Daily Archives: Jan. 30, 2012

KBA doesn’t need wholesale changes

House Speaker Mike O’Neal, R-Hutchinson, is correct that there doesn’t appear to be a need for wholesale changes to the Kansas Bioscience Authority. Though a forensic audit released last week found significant problems related to former KBA president Tom Thornton (in photo), including that he destroyed personal information from his business computer, the audit raised no major issues related to the KBA’s investments. “The problems seem to be with the head guy, who’s now gone,” O’Neal said. “It didn’t really identify, in my view, a lot of structural or systemic problems that would affect the board.” KBA’s board of directors did a poor job of supervising Thornton and needs to make sure it has adequate oversight. But O’Neal noted that membership on the board has changed, and he thinks the process now in place for appointments will help to correct problems at the authority.

Brownback’s aggressive agenda in spotlight

An article on Stateline.org highlights Gov. Sam Brownback’s aggressive wish list on taxes, school finance, Medicaid, state employee pensions and more, suggesting it “may be the boldest agenda of any governor this year” and quoting Brownback as saying of the proposed reforms: “They all lean up against each other. I’m not sure which of those pieces you can pull out.” The article also observes that his success is likely to hinge on moderate Republicans in the Senate, at least nine of whom will face conservative primary challengers in August. “Brownback insists he will not get involved in the GOP primary process,” Stateline.org reported, but organizations that support him such as the Kansas Chamber of Commerce are expected to assist the challengers. “They want to purge the party of anyone that’s considered reasonable,” said Senate President Steve Morris, R-Hugoton, whose primary opponent is state Rep. Larry Powell, R-Garden City.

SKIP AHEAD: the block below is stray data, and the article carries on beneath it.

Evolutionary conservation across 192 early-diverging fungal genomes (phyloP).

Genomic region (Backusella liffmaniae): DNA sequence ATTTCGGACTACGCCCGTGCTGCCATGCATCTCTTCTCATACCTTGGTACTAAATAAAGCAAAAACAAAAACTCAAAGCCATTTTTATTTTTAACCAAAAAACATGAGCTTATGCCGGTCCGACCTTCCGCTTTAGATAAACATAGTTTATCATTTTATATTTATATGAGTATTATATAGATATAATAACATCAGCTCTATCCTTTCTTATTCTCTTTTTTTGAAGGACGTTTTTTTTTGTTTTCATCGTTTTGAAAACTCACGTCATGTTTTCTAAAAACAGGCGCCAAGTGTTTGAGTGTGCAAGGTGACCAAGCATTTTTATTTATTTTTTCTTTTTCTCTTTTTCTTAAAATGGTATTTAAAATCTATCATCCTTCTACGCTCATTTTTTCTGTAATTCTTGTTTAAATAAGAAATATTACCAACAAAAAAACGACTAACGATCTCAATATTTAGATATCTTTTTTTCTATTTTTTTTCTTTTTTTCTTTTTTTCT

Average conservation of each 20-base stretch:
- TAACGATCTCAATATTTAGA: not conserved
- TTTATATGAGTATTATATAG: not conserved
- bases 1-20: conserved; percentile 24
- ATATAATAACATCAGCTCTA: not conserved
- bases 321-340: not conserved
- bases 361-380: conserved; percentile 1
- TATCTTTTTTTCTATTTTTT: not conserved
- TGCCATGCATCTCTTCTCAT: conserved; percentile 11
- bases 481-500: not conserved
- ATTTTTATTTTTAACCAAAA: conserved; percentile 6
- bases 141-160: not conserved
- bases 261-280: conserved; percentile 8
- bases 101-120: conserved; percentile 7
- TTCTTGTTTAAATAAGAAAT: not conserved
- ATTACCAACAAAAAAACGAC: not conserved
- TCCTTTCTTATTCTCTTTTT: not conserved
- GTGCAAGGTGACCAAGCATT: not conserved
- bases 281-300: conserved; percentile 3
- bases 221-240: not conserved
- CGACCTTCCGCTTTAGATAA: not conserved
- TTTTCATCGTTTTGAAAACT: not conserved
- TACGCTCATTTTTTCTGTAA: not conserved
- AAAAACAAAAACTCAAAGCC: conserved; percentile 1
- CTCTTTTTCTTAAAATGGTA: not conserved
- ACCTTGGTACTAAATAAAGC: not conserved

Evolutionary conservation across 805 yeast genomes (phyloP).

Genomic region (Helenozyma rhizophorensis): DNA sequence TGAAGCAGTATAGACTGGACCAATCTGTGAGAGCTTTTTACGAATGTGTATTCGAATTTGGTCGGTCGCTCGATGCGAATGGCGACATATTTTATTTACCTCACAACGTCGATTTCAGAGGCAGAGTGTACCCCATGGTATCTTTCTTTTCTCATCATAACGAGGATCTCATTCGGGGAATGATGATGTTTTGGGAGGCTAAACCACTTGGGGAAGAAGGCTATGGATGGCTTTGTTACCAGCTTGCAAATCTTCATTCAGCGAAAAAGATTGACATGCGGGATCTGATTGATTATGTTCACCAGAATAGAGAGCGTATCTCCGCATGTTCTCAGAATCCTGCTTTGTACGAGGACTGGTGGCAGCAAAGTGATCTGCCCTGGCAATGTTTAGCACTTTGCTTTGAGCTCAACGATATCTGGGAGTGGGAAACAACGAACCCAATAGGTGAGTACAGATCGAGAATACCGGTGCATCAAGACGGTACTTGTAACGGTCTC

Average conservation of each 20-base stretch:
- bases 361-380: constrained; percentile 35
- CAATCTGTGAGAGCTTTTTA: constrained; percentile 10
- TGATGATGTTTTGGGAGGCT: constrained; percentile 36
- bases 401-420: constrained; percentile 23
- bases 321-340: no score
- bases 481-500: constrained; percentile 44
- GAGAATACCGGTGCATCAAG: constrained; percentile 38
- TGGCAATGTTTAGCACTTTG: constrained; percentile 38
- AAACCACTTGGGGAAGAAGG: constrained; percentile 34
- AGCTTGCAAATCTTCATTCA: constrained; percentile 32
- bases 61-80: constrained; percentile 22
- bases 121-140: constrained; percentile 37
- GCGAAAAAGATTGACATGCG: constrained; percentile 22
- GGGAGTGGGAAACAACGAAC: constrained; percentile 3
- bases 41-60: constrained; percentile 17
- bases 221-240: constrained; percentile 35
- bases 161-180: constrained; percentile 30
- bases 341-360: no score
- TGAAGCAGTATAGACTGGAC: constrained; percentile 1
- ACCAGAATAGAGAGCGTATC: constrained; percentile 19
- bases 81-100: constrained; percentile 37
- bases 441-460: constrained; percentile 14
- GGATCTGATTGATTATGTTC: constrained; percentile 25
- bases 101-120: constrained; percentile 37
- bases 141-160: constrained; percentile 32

Obama addressed Americans as if they were eighth-graders

When put to the Flesch-Kincaid readability test gauging the number of words and syllables, President Obama’s State of the Union address came in at a grade level of 8.4, compared with 8.8 last year and the 10.7 average grade level of the 70 State of the Union addresses delivered orally since 1934. President Kennedy aimed highest in his State of the Union speeches: 12th grade. Indiana Gov. Mitch Daniels’ GOP response to Obama calculated at a 14th-grade level.